On June 23, 2016, the majority of the British citizens voted in favor of Brexit believing that migrants are eating away British workers’ jobs; an argument made by pro-Brexiters during the Brexit referendum campaign. Since then, UK has witnessed a significant decline in migrants entering the country.
According to a report submitted by the British Office for National Statistics (ONS), net migration to the UK fell from 327,000 in 2016 to 246,000 in March, 2017. With the Brexit talks still underway, the lack of clarity over post Brexit immigration policy is driving many EU citizens out of UK and is causing huge uncertainty among large businesses and firms.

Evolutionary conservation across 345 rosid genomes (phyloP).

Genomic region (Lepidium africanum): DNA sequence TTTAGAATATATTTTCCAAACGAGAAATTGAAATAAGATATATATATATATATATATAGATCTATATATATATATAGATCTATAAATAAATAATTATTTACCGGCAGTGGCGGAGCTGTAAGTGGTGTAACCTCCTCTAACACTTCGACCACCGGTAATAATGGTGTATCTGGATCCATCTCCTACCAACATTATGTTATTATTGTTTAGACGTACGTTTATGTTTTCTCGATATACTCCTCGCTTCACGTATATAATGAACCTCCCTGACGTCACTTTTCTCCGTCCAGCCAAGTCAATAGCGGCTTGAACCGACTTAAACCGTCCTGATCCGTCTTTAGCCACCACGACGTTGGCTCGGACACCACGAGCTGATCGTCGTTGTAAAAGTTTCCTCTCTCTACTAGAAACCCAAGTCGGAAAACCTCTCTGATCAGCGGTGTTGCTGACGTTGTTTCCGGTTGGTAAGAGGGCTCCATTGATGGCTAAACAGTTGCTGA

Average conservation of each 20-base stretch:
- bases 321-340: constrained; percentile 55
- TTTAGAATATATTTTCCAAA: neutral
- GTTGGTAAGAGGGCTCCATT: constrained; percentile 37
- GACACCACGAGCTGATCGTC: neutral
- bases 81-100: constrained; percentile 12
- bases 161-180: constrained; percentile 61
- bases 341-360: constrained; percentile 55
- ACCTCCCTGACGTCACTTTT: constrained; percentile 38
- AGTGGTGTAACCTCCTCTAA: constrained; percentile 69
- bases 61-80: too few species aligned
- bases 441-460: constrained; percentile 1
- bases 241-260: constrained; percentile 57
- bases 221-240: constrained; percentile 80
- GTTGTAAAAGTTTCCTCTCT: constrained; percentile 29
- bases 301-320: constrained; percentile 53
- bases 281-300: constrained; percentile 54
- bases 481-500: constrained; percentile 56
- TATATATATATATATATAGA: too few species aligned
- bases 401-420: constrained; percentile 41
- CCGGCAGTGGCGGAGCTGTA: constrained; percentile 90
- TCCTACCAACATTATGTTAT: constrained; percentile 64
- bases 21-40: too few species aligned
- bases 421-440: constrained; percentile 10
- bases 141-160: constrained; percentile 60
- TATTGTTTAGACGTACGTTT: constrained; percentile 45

Recently, there has been a sharp increase in EU nationals leaving UK with official statistics showing that about 17,000 EU nationals left UK in the year following Brexit. Most of these were from EU8 countries that joined the Union in 2004 – Hungry, Poland, the Czech Republic, Estonia, Latvia, Lithuania, Slovakia and Slovenia. Similarly, 25,000 fewer Poles and other Eastern Europeans have entered UK in 2017 as compared to 2016. However, the number of Bulgarians and Romanians working in UK has increased from 257,000 in 2016 to 347,000 in 2017. PwC, a consulting giant, recently released its UK Economic Outlook in which it forecasted that a 50% fall in EU migration in the future can reduce UK’s GDP by around 1.1% (£22 billion) in 2030. Similarly, many leading economists are of the opinion that migrants pay far more in tax than they claim in benefits by contributing about £7 billion annually.